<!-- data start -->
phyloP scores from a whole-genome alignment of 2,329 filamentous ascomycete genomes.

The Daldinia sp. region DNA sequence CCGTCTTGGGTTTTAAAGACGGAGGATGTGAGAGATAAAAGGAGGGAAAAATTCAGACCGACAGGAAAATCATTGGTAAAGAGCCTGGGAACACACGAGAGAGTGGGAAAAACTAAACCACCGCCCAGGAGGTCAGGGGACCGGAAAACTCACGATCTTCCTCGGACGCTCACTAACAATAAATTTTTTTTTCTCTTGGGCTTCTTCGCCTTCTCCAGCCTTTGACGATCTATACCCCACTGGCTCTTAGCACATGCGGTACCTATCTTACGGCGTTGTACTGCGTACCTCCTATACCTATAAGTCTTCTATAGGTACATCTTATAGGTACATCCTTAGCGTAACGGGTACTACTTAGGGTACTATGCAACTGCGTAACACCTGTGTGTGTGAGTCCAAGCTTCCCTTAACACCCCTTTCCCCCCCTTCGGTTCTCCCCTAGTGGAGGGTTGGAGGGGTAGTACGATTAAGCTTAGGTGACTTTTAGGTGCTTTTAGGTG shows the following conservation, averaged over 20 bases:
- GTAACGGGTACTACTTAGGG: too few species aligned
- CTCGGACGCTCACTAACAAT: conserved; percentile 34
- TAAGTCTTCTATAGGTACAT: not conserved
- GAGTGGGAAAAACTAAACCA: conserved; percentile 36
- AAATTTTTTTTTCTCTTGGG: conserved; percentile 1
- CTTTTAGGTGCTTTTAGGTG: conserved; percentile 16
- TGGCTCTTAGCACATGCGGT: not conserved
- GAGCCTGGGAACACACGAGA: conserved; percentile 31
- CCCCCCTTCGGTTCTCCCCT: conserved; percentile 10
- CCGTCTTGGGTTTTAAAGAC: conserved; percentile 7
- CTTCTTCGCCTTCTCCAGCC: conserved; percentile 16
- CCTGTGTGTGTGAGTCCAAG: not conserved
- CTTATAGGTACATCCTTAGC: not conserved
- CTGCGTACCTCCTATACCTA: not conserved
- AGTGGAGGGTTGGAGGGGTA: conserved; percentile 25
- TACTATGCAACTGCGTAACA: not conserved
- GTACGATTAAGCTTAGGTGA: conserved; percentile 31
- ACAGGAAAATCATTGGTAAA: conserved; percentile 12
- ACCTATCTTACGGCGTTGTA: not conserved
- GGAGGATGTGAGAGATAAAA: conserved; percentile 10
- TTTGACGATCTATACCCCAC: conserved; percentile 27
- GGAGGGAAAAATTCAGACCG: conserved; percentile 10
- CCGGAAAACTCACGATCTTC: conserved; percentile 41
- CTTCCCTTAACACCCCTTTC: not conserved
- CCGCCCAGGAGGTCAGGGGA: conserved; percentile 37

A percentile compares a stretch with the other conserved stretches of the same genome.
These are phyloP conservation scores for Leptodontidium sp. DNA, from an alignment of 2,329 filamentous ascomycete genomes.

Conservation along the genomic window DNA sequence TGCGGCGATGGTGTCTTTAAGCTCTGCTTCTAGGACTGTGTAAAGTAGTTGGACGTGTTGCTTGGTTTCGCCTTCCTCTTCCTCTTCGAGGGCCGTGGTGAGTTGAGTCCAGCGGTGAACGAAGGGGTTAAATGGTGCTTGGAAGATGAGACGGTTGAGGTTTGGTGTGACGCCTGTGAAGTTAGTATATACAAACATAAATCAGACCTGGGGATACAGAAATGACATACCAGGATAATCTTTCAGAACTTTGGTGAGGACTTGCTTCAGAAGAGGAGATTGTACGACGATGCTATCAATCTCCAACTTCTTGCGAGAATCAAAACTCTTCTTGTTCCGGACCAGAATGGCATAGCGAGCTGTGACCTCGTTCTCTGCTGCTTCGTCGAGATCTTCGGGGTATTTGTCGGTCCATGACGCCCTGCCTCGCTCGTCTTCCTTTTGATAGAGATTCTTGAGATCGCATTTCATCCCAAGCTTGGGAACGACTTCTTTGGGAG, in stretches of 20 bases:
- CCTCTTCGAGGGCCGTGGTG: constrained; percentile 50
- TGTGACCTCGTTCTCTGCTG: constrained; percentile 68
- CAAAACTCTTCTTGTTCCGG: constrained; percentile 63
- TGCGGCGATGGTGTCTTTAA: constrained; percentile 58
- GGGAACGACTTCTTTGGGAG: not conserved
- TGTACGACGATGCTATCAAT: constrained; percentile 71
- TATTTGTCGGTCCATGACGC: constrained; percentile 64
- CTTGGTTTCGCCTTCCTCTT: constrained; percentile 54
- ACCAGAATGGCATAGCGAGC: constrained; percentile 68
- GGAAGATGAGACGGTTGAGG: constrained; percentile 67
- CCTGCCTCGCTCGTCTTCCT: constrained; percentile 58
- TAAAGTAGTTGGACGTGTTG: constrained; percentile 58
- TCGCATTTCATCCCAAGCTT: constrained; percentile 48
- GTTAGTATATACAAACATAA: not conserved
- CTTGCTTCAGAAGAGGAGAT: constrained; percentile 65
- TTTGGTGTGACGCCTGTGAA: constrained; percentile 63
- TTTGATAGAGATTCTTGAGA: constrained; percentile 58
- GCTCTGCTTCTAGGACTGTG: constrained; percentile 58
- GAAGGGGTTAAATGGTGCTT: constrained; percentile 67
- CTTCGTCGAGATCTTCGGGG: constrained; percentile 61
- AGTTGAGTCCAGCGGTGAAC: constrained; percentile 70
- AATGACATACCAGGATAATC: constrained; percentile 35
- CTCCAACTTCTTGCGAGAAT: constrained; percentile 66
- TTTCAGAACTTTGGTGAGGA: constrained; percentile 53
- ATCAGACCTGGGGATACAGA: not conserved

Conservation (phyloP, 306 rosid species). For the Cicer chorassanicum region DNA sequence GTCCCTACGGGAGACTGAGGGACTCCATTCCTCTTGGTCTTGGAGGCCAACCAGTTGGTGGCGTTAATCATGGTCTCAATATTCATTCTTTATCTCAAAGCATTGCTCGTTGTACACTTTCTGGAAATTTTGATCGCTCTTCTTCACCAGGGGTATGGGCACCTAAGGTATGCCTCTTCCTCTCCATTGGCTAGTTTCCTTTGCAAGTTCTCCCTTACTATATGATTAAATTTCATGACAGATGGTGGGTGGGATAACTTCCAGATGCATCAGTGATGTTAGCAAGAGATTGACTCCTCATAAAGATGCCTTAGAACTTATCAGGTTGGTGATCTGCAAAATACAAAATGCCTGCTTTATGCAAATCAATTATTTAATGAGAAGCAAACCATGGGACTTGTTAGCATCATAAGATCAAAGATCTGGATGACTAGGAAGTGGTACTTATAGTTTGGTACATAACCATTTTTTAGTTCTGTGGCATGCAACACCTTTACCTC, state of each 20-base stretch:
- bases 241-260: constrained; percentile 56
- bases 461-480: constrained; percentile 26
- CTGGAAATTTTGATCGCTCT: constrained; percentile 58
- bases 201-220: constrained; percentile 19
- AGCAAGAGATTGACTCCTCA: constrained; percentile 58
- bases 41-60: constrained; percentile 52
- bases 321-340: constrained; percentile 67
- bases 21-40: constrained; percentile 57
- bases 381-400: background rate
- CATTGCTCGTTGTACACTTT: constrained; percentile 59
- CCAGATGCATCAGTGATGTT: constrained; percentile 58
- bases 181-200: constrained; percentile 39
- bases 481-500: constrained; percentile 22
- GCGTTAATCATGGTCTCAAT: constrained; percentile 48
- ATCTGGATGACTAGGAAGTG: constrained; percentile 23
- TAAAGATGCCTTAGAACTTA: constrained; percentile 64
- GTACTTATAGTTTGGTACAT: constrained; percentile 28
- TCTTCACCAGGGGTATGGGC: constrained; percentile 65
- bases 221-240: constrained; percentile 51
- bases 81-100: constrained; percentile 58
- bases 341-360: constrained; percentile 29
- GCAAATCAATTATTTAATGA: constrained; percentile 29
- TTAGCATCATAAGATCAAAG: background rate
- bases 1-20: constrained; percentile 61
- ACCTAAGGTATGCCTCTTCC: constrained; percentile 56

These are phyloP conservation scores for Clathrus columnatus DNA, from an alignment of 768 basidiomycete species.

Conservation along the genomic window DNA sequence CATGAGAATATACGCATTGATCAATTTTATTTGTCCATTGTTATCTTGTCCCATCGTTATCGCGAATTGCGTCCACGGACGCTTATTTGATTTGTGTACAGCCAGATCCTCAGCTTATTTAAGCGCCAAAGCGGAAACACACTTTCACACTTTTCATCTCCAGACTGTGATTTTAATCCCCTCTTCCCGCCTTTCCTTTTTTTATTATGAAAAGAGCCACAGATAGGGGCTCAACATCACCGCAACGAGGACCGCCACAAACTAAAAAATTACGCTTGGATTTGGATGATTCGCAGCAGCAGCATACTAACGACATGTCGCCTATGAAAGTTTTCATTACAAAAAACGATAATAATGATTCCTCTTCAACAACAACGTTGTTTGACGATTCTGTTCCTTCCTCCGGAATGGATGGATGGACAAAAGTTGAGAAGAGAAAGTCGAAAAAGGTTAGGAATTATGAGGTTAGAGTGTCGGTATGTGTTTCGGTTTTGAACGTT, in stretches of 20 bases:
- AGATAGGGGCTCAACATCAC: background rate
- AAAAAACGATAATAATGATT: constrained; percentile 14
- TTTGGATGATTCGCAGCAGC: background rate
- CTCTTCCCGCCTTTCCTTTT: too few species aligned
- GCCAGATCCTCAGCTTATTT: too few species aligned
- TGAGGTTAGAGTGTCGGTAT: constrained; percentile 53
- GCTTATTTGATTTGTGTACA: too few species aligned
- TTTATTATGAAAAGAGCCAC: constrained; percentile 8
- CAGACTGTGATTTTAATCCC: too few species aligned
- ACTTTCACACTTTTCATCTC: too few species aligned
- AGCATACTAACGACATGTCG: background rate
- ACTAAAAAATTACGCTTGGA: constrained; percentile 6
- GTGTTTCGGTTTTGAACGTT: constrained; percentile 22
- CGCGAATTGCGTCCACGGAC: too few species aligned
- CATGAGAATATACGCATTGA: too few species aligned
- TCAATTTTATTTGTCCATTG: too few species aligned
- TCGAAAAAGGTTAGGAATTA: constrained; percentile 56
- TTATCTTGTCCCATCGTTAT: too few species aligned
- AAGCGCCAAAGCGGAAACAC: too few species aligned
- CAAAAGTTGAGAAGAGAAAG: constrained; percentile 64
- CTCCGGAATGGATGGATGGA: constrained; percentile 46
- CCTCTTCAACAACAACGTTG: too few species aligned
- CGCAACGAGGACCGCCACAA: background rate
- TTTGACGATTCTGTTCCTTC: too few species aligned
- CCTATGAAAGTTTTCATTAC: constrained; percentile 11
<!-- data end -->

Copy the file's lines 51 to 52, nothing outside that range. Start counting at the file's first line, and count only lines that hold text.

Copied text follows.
- AGTTGAGTCCAGCGGTGAAC: constrained; percentile 70
- AATGACATACCAGGATAATC: constrained; percentile 35